Dublin is in the midst of its most severe flash drought in 168 years. 

Ireland's climate has recently returned to its rainy, drizzly reputation after an astonishing summer heatwave, but scientists are warning that the drought is likely not yet over. 

A recent article by Simon Noone, Connor Murphy, and Peter Thorne of the Irish Climate Analysis and Research Units hosted by the Department of Geography at Maynooth University cautions that "drought has begun to fade from the national conversation following a week of rain, but observations show that Dublin remains in the grip of one of the most intense flash droughts, probably the most, since at least the middle of the nineteenth century."

Read More: Is this really Ireland? Wildfires and drought warning as the heatwave continues 

How this 180-cow farm is managing the effects of the drought - https://t.co/x5LbbUgYgF https://t.co/9FRIeMdW0c pic.twitter.com/6oRwQY6rYs

— FarmIreland.ie (@farm_ireland) August 9, 2018

Ireland has maintained a record of precipitation since 1850, and in 2017 Noone's team used these records to craft a comprehensive drought catalog of the island of Ireland.

It revealed that "Ireland has experienced seven long drought rich periods over the period 1850-2015 impacting the whole of the island of Ireland; (1854–1860, 1884–1896,1904–1912, 1921–1923, 1932–1935, 1952–1954 and 1969–1977). But it is also possible to have ‘flash’ droughts, such as that in 2018."

As they explain, there are a number of methods for measuring drought and Ireland has typically relied on the Standardized Precipitation Index (SPI), because in Ireland, which has a moderate climate, drought is usually caused by a lack of rainfall as opposed to an increase in plant water evaporation due to extreme heat.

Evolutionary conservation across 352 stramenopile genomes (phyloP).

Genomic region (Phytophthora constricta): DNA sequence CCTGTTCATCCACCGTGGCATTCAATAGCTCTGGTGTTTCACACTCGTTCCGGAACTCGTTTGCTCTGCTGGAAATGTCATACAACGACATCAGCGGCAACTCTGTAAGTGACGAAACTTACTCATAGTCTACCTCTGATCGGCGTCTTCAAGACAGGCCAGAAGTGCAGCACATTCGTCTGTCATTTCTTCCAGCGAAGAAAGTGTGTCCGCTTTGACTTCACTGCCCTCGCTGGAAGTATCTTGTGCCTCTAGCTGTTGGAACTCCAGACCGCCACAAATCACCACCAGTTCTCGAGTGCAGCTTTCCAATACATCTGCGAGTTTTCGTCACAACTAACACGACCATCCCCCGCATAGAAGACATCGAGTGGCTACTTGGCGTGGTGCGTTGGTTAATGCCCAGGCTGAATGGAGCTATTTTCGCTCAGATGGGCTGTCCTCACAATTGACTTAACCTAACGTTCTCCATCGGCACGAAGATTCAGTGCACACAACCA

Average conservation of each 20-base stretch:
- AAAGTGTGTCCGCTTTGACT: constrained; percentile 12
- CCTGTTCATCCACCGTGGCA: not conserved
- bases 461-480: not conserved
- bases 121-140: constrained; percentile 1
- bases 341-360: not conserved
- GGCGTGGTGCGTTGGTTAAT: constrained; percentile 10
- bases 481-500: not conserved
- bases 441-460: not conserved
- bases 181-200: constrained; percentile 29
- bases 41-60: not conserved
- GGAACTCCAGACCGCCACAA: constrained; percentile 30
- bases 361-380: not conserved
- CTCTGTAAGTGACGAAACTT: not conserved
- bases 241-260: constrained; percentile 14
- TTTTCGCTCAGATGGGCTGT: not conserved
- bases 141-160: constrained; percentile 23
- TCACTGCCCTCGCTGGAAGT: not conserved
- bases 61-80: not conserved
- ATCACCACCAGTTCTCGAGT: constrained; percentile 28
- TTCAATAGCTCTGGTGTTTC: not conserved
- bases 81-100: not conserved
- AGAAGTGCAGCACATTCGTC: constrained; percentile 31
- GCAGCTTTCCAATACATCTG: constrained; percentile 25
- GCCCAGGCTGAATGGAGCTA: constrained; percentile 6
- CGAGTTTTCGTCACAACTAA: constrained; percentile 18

Read More: Irish drought a result of dreadful water management for decades 

However, in the case of flash droughts, such as reland has experienced this year, the Standardized Precipitation and Evaporation Index is more useful, so this is the data they turned to. 

To determine the severity of 2018's flash drought, they looked to Dublin's Phoenix Park, which has maintained a meteorological station since the early 1800s, making it one of the longest running in Ireland. 

They used this record to craft an SPEI-3 (using a three-month drought index) and came away with some pretty worrying results. While a normal SPEI-3 has a value of 0, May - Jule of 2018 had an SPEI-3 of -2.70, the most extreme on record. 

Forget Stonehenge - thanks to heatwave Ireland makes a major new ancient discovery https://t.co/A20qNubpTn pic.twitter.com/QnQ7O5lGA8

— IrishCentral (@IrishCentral) July 14, 2018

The second and third most extreme happened in October and August 1995 (-2.69 and  -2.6 respectively), which shows that drought levels can improve for a time, only to worsen again. And with the US National Oceanic and Atmospheric Administration predicting daily rainfall deficits for the season ahead, we could be looking at a more extreme case of 1995's flash droughts. 

Read More: Huge operation to bring water to remote Aran Islands during drought 

As they put it, "Perhaps more worrying still is the seasonal forecasts for the coming two months which show a real possibility of the meteorological set-up that led to the current drought returning and persisting. Don’t be fooled by a week of recent rains. We are potentially far from done yet."

Are you concerned about drought in Ireland? Or were you happy to have a warmer, drier summer? Share your thoughts in the comment section below or join the discussion on Facebook. 

Sheep on the Curragh Plains in County Kildare grazing and resting on the bed of which is normally a deep natural water pool with danger signs around it, know locally as Lough Bawn.Eamonn Farrell/RollingNews.ie